I keep seeing posts from the childfree crowd. Those who don’t have kids, don’t want kids, and are kind of proud of themselves for feeling that way. They are doing something important with their lives, they say. Whereas I am cleaning snot off my children’s noses with my shirtsleeves.
Let’s get something straight here. I may not be changing the world, but I wouldn’t be anyway. I did not give up a huge, important job to raise kids. I have a career so I can afford to care for my children. That’s the whole purpose of my career. I set this wheel in motion 20 years ago, when I selected a major that allowed me to pursue a career that is compatible with motherhood. I was unaware of the path I’d follow on my way here (and I certainly didn’t realize it was going to be such a long one!), but I ended up exactly where I always intended to go.
I am no less dedicated to my chosen life than you are to your career. (Or your hobbies, your travel, whatever you’ve deemed so important that you can’t possibly procreate right now.) What is important to me is family. My little tribe. People to whom I am inextricably bound, forever. These children are literally a part of me. And unlike friends and lovers, who can and do pass out of one’s life, they will always be my children. Will they always like me? Maybe not. Just as they sometimes try my nerves. But we love each other no matter what. And in this age of speed dating, quickie divorces, and Facebook friends, that’s the kind of bond you can’t sneeze at. (And if you must, please use a tissue. My shirtsleeves are already kind of crusty.)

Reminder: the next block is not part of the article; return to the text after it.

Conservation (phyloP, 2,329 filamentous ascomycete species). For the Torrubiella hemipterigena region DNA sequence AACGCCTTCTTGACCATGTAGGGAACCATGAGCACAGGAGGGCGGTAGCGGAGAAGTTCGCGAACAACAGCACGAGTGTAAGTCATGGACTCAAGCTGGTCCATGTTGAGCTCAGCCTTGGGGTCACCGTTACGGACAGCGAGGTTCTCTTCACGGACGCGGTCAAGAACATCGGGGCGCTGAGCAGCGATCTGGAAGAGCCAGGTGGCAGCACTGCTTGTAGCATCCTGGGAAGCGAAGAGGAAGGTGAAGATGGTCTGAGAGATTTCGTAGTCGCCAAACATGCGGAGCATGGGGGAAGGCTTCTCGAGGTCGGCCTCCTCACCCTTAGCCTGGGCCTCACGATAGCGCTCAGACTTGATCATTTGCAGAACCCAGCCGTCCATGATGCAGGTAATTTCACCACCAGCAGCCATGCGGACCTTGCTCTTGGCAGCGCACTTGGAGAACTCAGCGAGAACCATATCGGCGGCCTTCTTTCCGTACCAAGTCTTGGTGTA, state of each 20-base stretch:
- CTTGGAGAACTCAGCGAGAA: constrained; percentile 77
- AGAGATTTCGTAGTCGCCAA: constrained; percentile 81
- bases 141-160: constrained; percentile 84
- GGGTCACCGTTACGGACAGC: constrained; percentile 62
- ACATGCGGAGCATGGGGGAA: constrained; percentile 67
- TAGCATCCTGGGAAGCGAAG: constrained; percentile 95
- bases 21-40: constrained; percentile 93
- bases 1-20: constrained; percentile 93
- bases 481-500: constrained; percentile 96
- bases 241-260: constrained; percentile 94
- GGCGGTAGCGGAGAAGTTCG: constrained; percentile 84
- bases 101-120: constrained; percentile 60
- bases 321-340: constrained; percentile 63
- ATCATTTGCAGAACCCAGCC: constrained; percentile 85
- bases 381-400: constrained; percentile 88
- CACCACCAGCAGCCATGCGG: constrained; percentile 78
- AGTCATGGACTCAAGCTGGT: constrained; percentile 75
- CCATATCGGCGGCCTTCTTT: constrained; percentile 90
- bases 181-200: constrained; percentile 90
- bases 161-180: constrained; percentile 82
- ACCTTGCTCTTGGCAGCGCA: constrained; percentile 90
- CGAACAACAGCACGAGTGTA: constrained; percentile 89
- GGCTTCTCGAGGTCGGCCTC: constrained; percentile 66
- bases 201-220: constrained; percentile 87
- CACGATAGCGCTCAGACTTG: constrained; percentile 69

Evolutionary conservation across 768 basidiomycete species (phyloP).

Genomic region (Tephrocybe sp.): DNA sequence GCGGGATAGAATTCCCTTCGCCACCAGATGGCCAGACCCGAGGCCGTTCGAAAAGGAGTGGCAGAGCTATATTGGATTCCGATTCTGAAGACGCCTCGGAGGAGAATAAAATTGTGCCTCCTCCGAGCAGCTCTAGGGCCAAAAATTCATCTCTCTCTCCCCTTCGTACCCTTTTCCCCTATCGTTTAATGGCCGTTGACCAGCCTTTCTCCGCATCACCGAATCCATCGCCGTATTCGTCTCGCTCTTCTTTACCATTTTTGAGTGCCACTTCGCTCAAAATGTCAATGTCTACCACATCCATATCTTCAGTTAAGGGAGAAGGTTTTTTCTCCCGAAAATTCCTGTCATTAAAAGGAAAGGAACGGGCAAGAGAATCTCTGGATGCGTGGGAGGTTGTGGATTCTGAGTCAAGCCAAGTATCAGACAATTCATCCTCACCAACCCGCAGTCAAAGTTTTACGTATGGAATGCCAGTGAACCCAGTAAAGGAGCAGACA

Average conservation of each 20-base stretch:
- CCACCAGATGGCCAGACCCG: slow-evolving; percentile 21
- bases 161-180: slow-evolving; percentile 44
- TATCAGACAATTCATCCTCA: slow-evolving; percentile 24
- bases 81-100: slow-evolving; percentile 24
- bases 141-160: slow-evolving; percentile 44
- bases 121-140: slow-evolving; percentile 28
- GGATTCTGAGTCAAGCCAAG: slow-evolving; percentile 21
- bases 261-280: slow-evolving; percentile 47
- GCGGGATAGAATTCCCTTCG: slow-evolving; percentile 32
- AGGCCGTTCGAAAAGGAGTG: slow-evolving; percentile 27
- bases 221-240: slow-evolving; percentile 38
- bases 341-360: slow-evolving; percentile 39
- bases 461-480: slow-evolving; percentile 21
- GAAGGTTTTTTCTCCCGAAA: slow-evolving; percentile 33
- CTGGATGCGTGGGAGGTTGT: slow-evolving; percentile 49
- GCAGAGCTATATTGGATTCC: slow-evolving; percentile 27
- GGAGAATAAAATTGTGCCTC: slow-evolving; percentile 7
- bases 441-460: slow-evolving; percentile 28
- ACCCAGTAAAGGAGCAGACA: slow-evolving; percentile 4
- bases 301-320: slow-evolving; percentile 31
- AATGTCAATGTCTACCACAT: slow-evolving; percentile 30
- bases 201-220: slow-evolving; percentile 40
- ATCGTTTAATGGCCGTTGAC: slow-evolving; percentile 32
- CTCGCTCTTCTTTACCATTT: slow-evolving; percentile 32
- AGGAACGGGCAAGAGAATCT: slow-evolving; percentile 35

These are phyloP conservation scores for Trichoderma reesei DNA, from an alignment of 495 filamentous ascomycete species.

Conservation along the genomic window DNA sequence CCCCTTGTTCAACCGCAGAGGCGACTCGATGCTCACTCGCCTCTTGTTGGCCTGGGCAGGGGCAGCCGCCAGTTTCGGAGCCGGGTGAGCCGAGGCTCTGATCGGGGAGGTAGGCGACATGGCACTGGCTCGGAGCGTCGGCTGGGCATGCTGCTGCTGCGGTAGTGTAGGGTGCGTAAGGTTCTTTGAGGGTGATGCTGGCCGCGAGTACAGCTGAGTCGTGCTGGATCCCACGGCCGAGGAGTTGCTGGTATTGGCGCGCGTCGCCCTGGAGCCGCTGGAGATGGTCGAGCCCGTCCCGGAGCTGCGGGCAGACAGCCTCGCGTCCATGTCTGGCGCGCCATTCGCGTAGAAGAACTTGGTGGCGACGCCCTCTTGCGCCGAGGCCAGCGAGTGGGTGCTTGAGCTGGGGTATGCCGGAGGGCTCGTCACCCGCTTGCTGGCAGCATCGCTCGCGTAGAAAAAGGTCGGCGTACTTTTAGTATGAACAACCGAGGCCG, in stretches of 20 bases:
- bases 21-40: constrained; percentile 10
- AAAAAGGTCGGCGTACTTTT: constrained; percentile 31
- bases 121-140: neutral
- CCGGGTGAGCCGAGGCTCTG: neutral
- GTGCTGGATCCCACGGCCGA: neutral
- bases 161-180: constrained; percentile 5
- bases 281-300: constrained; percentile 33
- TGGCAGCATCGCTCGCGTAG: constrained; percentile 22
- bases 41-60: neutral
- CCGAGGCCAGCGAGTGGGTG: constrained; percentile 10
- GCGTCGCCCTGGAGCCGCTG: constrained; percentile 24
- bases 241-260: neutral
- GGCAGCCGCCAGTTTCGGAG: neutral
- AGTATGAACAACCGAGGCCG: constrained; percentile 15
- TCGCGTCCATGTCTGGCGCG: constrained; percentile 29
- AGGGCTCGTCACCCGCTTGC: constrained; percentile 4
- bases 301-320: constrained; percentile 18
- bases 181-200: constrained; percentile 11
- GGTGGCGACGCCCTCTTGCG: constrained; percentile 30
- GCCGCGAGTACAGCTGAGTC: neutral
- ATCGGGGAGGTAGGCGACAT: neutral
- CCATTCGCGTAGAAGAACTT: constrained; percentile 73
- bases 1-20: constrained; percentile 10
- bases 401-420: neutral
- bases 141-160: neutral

But is what you’re doing really that important? Or are you just not that excited about having children? Don’t get me wrong – there is absolutely no shame in not having children if you do not want children. I think a lot of the world’s issues would be diminished, if not eliminated, if only people who do not want children would not have children. But don’t assume that what you do is more important than what I do simply because what I do involves the bodily fluids of people with rudimentary fine motor skills and an imperfect grasp on the language.
I am a highly educated professional. I have a master’s degree plus 15 years of experience in an exceedingly technical field. I hold a full-time job, and also operate my own business. If I so chose, I could land a well-paying, prestigious job in a variety of industries. Would that make me more important, lend more credibility to the work I do? Instead of chasing the biggest paycheck, I chose to go to work for a company that allows me to telecommute so I can be on hand if my son has a bad dream or my daughter scrapes her knee. Is my work lessened because I do it in the spare bedroom while wearing yoga pants covered in sticky hand prints?
And what about motherhood is mundane or unimportant? I am growing little people here. How I raise them directly affects who they will grow up to be. How do you know I am not raising someone who will change the world? Is that “big picture” enough for you? Because it’s a pretty heavy responsibility from where I’m sitting. More important than staff meetings and productivity reports.
It doesn’t really matter to me if you value what I do or not. Nor do I care whether or not you have children. But please, stop justifying your lack of offspring by saying that what you do is more important than having kids. It is more important to you. However, if we all deemed parenthood unimportant and stopped having kids, the world as we know it would grind to a halt. Because, sticky though they may be, children are important. Without them, there is no future for the human race. And everything you’ve worked for would come to naught.